May 6, 2019
Let’s start the week with a quote from my favorite source for inspiration, the Jack’s Winning Words blog – “Never give up on a dream just because of the time it will take to accomplish it. The time will pass anyway.” (Earl Nightingale)
Whether you call it a dream or a goal, sometimes when we think it up and then think about it, our dreams seem too big to get done or we think that it will take too long to accomplish. Sometimes we defeat ourselves before we even start with those kinds of thoughts. I’ve posted here many time about breaking seemingly impossibly large problems or tasks into smaller pieces and accomplishing them one at a time. Making steady progress, even in small steps is important, as is rewarding yourself along the way for having accomplished whatever small step you were focusing upon.
There was a story this weekend in the local paper about a man who walked out of the rehabilitation facility that he has been in for the last three years while he fought his way back from a horrific automobile accident. The accident initially left him paralyzed and there were probably those who thought that he might never walk again. Apparently, he was not one of the naysayers. It took him three years of hard work to learn how to walk again.
What dreams do you have that seem too daunting, too far out in the future? Have you thought about the steps, no matter how small, that you need to take to get to your dream? Which ones can you accomplish today, this week, this month? Remember the advice of Lau Tzo – “The journey of a thousand miles begins with one step.”
Take your first step today.
March 9, 2019
Seen recently on the internet – “Most people rust out due to lack of challenge. Few people rust out due to overuse.” (Denis Waitley)
Like rust on things, rust on people can be prevented with a little effort. The key message in Waitley’s saying is to keep finding new challenges for yourself. Many people “retire” from work and almost retire from life. They no longer have the challenge of getting up and going to work every day and many fail to challenge themselves with new things to do, new skills to learn or new knowledge to be gained. They begin to rust because they are not using their minds and bodies as they were meant to be used.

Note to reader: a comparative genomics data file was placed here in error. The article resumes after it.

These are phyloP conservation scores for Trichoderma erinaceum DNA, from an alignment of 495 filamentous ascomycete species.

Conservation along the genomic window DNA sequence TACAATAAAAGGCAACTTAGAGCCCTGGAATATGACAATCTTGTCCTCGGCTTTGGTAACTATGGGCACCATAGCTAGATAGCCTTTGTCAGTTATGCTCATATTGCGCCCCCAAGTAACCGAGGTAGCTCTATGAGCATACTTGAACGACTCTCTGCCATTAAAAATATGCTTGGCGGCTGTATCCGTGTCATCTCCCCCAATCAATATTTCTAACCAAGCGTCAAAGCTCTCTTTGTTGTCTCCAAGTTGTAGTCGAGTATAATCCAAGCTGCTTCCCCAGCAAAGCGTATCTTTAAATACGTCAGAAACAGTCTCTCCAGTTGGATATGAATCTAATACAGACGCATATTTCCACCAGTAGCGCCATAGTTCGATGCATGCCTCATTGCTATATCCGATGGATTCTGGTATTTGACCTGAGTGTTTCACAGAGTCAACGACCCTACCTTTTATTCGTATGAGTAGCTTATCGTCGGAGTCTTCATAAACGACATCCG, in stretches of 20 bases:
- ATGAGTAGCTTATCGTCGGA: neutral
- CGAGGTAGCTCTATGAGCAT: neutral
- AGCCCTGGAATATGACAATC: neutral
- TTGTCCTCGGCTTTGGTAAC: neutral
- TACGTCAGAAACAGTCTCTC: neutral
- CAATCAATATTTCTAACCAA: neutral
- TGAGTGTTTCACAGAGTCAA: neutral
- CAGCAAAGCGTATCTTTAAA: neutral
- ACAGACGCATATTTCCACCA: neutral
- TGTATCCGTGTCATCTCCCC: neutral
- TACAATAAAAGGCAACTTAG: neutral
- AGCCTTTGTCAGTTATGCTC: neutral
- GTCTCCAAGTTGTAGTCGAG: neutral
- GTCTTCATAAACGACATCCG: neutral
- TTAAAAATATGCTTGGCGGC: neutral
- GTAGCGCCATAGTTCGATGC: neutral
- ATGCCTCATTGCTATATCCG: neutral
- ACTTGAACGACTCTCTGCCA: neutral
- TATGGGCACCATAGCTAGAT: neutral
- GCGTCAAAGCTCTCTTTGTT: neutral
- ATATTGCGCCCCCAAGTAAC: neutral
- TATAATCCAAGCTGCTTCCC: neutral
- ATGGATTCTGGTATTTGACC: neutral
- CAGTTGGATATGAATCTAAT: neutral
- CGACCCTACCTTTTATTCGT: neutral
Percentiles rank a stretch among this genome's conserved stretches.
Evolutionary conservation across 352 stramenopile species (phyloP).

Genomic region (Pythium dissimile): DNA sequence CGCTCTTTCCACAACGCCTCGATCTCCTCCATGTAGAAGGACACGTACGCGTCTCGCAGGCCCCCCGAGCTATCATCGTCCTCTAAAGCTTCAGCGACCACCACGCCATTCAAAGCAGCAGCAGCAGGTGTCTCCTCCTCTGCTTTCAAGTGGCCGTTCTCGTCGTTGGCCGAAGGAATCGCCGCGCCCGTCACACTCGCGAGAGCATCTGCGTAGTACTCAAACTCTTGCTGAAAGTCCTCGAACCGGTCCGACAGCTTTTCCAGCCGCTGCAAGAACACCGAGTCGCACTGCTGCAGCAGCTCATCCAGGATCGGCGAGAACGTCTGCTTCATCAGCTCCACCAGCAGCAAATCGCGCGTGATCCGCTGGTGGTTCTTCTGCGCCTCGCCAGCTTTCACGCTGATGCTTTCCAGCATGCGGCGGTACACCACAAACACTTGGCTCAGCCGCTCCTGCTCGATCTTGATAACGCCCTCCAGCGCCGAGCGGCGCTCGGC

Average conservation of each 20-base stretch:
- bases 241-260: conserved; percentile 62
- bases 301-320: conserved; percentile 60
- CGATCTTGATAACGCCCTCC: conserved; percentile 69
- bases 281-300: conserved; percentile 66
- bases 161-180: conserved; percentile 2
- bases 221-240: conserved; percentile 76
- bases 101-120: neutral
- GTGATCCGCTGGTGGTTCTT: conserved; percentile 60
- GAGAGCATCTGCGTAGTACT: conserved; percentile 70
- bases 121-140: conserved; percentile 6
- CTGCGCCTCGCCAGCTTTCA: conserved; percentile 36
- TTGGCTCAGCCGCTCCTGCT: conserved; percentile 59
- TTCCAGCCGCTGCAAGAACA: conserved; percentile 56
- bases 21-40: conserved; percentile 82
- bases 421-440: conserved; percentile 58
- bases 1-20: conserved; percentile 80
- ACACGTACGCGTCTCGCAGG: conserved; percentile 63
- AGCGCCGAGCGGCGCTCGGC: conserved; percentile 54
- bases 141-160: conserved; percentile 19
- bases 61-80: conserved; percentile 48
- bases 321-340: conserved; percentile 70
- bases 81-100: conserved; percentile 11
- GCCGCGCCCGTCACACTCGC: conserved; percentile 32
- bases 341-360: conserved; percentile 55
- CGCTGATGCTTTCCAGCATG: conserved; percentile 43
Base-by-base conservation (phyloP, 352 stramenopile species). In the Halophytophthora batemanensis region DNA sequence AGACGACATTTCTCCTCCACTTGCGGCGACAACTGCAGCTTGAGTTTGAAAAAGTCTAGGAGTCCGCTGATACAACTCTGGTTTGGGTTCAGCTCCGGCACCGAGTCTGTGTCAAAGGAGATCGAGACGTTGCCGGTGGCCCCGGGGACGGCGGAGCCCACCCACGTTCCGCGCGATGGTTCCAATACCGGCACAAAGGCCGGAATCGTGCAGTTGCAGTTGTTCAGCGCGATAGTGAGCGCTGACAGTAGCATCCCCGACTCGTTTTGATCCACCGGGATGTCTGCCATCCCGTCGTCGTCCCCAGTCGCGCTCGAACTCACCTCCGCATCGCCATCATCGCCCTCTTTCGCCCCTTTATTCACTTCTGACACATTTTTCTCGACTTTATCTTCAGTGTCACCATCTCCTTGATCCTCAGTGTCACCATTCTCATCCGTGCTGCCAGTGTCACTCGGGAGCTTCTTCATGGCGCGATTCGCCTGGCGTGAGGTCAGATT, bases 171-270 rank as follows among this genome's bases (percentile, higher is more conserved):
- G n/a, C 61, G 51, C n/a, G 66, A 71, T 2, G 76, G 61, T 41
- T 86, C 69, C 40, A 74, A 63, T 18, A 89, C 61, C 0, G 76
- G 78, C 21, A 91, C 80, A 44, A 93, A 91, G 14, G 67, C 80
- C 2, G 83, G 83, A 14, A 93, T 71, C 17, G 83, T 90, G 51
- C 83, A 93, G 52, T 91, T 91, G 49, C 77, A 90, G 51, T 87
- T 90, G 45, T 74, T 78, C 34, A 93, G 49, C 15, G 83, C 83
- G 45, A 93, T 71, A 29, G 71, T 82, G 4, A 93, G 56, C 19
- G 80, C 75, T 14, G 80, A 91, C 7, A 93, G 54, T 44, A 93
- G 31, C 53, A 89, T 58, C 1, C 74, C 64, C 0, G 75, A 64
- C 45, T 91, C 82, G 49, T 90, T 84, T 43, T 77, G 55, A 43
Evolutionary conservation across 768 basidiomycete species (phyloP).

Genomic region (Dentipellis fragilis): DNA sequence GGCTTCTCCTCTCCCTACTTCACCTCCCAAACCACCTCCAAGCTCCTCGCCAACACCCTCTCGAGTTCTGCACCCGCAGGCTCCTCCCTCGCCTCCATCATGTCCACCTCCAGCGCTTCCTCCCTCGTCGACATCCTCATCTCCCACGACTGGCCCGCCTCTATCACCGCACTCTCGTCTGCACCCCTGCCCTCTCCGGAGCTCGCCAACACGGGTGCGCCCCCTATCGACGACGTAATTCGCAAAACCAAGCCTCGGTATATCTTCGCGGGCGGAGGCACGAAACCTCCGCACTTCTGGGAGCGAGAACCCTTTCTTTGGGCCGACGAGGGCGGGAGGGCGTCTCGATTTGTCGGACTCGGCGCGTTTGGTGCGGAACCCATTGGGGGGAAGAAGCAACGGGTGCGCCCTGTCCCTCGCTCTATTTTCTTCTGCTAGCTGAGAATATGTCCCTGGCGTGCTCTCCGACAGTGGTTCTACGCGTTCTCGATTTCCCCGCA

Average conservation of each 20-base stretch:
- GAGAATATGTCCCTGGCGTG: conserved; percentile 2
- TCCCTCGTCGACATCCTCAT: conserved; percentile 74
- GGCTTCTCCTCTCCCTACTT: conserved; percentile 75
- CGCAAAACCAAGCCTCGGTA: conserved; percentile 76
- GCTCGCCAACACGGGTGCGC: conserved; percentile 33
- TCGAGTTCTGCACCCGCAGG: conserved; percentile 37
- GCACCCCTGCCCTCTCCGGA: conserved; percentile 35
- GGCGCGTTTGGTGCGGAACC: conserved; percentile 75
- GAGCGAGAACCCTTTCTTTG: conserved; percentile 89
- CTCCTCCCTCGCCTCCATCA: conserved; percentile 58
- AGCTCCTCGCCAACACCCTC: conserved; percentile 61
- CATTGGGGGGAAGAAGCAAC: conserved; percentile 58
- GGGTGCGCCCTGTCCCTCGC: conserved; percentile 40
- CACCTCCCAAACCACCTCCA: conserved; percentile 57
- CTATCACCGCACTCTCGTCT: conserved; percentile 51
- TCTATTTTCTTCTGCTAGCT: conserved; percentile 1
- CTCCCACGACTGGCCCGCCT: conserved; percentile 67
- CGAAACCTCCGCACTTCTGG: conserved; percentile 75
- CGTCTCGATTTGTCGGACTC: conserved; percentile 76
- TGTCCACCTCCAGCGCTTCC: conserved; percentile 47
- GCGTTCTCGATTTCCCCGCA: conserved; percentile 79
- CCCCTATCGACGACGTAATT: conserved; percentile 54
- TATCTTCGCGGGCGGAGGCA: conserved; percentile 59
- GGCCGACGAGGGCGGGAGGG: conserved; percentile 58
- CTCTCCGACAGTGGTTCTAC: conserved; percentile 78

Admittedly, our bodies change as we get older and start to put some limitations upon what we can do physically. That just means that we need to adjust by doing different things or doing things differently. That’s one of the mental challenges that we should be focusing upon – not quitting, but finding new ways of doing things that we love to do. Another challenge may be finding new challenges to replace those lost with the last job. Some may take on new or different jobs, as I have. Some may find both the challenge and satisfaction that they seek in volunteer work. I do some of that, too. The key (to steal a phrase from Chevrolet commercials) is to find new roads (new challenges) to keep yourself busy and stave off the rust.
Taking on the challenge of a new job, especially one in a field that you have no experience in can be both a physical and mental challenge. You must learn new skills or maybe just sharpen and adjust old skills and you usually must learn a new vocabulary of the terms and words that the new job uses. Both are a bit frightening, but that ads to the challenge and the rewards of the new job. Some may find new jobs that take advantage of management skills that they have developed over time. The challenge there is to recognize the differences in the job settings and to find the best ways to implement the skills that you may have developed in a big company setting to a small company or non-profit organization. That can be quite a challenge.
It’s really easier than you think to find new challenges. The need for volunteers is everywhere around you. You just have to try a few to find one or two that suit your needs, your interests and the time that you have to give. Most churches have lots of volunteer opportunities, so check with your church. Then, there are all of the non-profit service organizations that exist in every community in America, from Meals on Wheels to local mobility services. If you can drive a car you can help them. There are community food banks and homeless shelters that need help. There are local retirement homes that are full of people who would just like someone to talk too. If you can talk and listen, you can do that.
The point is that there is no reason to sit around and rust out. Some get it in their heads that no one needs them anymore. Not true. There are tons of people that need you, but you just don’t know who and where they are. Get off your duff and find them. Be useful and be patient with yourself and with the new challenge. You’ll be in learning mode again and isn’t that exciting! You’ll figure it out and it will feel great when you do.
Don’t rust out. Find those new challenges. What are you waiting for?